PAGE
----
California Gov. Gavin Newsom signed Assembly Bill 579 that mandates all new school buses be electric starting in 2035.
In terms of the adoption of electric school buses, California has already set the pace in the U.S. with over 2,078 committed buses, at least 34% of which are either delivered or in service. Additionally, Newsom’s approval of Bill 579 makes it the fifth state, joining Connecticut, Maryland, Maine, and New York, to require electric school buses.
California projects that completing the state’s switch to zero-emission school buses will cost roughly $5 billion. According to a World Resources Institute analysis from September, the Clean School Bus Rebate Program of the Environmental Protection Agency (EPA) is currently responsible for 39% of all committed electric school buses in the U.S. Its first funding phase provided 365 school districts with approximately $900 million from the Biden Administration’s Bipartisan Infrastructure Law for more than 2,300 electric school buses in 2022.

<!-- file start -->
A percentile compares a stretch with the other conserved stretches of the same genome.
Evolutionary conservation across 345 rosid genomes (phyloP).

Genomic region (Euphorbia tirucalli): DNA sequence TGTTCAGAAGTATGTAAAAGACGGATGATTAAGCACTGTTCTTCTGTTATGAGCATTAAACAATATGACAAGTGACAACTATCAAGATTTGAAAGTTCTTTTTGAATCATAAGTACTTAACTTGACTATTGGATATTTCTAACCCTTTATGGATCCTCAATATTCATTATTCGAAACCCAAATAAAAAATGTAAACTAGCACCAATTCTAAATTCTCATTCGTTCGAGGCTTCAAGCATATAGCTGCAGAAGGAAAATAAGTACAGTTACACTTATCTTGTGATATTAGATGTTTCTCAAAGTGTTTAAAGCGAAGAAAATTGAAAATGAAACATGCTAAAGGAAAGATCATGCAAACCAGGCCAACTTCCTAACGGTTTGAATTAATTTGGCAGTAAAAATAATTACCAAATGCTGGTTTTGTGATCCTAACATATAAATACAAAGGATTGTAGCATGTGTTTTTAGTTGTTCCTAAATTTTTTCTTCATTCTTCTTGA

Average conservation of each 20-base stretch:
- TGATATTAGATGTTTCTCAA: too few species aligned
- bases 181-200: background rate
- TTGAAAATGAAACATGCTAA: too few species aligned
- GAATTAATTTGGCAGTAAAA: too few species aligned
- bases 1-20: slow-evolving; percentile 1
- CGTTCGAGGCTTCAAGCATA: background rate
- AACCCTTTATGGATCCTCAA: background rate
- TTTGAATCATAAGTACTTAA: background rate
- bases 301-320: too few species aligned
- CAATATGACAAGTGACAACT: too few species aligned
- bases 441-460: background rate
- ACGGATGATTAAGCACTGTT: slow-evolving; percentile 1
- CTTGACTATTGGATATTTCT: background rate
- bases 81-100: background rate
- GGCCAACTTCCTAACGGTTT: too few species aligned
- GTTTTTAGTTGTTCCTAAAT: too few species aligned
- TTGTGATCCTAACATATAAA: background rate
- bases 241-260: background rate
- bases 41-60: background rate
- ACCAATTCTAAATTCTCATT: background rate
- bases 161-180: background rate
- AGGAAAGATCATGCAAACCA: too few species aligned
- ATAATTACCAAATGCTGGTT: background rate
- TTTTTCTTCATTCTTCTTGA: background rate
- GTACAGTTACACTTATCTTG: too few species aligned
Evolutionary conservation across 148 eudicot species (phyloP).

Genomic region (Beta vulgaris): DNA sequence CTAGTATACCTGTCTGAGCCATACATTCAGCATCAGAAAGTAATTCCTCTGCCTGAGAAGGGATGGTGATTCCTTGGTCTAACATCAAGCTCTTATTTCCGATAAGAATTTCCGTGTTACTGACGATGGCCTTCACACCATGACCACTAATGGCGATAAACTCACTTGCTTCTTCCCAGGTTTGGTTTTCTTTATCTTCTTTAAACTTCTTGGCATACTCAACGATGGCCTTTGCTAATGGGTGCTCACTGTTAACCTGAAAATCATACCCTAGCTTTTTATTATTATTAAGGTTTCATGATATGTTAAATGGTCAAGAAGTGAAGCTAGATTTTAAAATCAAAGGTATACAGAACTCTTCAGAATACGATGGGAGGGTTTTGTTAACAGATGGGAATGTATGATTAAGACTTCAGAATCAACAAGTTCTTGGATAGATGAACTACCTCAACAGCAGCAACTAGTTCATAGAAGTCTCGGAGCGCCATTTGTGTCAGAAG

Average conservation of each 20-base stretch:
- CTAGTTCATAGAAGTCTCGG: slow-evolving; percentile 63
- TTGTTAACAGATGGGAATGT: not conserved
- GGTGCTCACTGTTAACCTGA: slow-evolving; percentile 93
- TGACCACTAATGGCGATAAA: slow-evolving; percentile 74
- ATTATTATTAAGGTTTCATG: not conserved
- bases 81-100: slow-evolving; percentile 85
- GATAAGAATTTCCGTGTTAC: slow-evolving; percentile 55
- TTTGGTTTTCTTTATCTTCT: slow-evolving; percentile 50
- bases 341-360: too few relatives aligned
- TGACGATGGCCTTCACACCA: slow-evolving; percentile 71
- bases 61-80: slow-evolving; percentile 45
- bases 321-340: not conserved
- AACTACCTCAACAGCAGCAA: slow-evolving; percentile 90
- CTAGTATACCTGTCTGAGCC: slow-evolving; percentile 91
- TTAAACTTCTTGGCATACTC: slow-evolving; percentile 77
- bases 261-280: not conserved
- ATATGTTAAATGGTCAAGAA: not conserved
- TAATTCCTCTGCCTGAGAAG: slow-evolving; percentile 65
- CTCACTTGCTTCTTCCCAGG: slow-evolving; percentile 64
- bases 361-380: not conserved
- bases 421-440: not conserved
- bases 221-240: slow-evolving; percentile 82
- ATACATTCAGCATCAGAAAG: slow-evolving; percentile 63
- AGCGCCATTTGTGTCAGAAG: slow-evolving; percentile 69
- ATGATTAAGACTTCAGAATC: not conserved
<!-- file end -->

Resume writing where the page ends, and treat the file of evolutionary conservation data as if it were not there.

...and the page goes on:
Five of the top 10 funding sources for electric school buses are from California programs, with the Hybrid and Zero-Emission Truck and Bus Voucher Incentive Program (HVIP) being the second-largest source with 1,029 subsidized EVs. In other words, California boasts the most extensive and longest-running electric school bus initiatives in the US and the most progressive heavy-duty vehicle emissions reduction laws.
Furthermore, the new law makes California the leader in state funding for an electric bus transition. Additionally, the mandate will save the school district money in the long run. For example, Transit Chicago anticipates that each of its electric transit buses saves $25,000 annually in fuel costs.